CHAPTER XIII. The Zeppelin and Gotha Raids

In the House of Commons recently Mr. Bonar Law announced that since the commencement of the war 14,250 lives had been lost as the result of enemy action by submarines and air-craft. A large percentage of these figures represents women, children, and defenceless citizens.

One had become almost hardened to the German method of making war on the civil population - that system of striving to act upon civilian "nerves" by calculated brutality which is summed up in the word "frightfulness". But the publication of these figures awoke some of the old horror of German warfare. The sum total of lives lost brought home to the people at home the fact that bombardment from air and sea, while it had failed to shake their MORAL, had taken a large toll of human life.

At first the Zeppelin raids were not taken very seriously in this country. People rushed out of their houses to see the unwonted spectacle of an air-ship dealing death and destruction from the clouds. But soon the novelty began to wear off, and as the raids became more frequent and the casualty lists grew larger, people began to murmur against the policy of taking these attacks "lying down". It was felt that "darkness and composure" formed but a feeble and ignoble weapon of defence. The people spoke with no uncertain voice, and it began to dawn upon the authorities that the system of regarding London and the south-east coast as part of "the front" was no excuse for not taking protective measures.

It was the raid into the Midlands on the night of 31st January, 1916, that finally shelved the old policy of do nothing. Further justification, if any were needed, for active measures was supplied by a still more audacious raid upon the east coast of Scotland, upon which occasion Zeppelins soared over England - at their will. Then the authorities woke up, and an extensive scheme of anti-aircraft guns and squadrons of aeroplanes was devised. About March of the year 1916 the Germans began to break the monotony of the Zeppelin raids by using sea-planes as variants. So there was plenty of work for our new defensive air force. Indeed, people began to ask themselves why we should not hit back by making raids into Germany. The subject was well aired in the public press, and distinguished advocates came forward for and against the policy of reprisals. At a considerably later date reprisals carried the day, and, as we write, air raids by the British into Germany are of frequent occurrence.

In March, 1916, the fruits of the new policy began to appear, and people found them very refreshing. A fleet of Zeppelins found, on approaching the mouth of the Thames, a very warm reception. Powerful searchlights, and shells from new anti-aircraft guns, played all round them. At length a shot got home. One of the Zeppelins, "winged" by a shell, began a wobbly retreat which ended in the waters of the estuary. The navy finished the business. The wrecked air-ship was quickly surrounded by a little fleet of destroyers and patrol-boats, and the crew were brought ashore, prisoners. That same night yet another Zeppelin was hit and damaged in another part of the country.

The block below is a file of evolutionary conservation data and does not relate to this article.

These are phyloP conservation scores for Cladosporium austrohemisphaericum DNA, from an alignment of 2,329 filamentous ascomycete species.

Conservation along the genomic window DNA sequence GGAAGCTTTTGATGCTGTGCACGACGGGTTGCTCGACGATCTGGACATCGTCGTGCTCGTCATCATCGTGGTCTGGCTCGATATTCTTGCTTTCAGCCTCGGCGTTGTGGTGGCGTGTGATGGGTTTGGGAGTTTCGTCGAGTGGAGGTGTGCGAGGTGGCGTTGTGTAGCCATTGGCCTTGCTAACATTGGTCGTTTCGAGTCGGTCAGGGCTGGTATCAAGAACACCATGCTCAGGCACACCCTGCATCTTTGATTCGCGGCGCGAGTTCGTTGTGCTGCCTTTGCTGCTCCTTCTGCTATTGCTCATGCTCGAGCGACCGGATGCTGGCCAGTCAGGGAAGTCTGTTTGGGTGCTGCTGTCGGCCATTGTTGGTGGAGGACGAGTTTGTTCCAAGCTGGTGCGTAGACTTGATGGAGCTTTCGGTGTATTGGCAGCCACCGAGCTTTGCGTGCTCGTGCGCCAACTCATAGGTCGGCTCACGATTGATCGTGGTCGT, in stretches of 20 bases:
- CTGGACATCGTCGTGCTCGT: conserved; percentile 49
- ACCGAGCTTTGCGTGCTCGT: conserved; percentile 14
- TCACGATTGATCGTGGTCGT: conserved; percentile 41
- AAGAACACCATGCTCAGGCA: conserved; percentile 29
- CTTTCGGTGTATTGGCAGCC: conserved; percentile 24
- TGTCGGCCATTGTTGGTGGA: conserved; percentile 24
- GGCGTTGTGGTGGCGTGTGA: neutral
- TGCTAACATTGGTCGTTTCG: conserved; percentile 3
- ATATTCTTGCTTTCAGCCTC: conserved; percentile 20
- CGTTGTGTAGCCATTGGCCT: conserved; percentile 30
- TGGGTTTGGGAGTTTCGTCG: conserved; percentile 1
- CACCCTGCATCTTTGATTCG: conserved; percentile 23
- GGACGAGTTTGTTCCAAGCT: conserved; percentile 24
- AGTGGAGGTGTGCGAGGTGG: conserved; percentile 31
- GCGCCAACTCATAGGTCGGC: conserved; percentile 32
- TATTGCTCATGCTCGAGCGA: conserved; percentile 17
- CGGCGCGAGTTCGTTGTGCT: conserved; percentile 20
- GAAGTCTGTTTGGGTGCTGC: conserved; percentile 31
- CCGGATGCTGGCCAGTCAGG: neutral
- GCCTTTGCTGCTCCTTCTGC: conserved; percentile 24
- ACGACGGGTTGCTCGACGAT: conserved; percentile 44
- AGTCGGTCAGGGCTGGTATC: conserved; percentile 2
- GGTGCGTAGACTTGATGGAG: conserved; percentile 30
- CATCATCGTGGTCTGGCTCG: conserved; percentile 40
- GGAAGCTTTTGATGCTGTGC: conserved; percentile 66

Raids followed in such quick succession as to be almost of nightly occurrence during the favouring moonless nights. Later, the conditions were reversed, and the attacks by aeroplane were all made in bright moonlight. But ever the defence became more strenuous. Then aeroplanes began to play the role of "hornets", as Mr. Winston Churchill, speaking rather too previously, designated them.

Lieutenant Brandon, R.F.C., succeeded in dropping several aerial bombs on a Zeppelin during the raid on March 31, but it was not until six months later that an airman succeeded in bringing down a Zeppelin on British soil. The credit of repeating Lieutenant Warneford's great feat belongs to Lieutenant W. R. Robinson, and the fight was witnessed by a large gathering. It occurred in the very formidable air raid on the night of September 2. Breathlessly the spectators watched the Zeppelin harried by searchlight and shell-fire. Suddenly it disappeared behind a veil of smoke which it had thrown out to baffle its pursuers. Then it appeared again, and a loud shout went up from the watching thousands. It was silhouetted against the night clouds in a faint line of fire. The hue deepened, the glow spread all round, and the doomed airship began its crash to earth in a smother of flame. The witnesses to this amazing spectacle naturally supposed that a shell had struck the Zeppelin. Its tiny assailant that had dealt the death-blow had been quite invisible during the fight. Only on the following morning did the public learn of Lieutenant Robinson's feat. It appeared that he had been in the air a couple of hours, engaged in other conflicts with his monster foes. Besides the V.C. the plucky airman won considerable money prizes from citizens for destroying the first Zeppelin on British soil.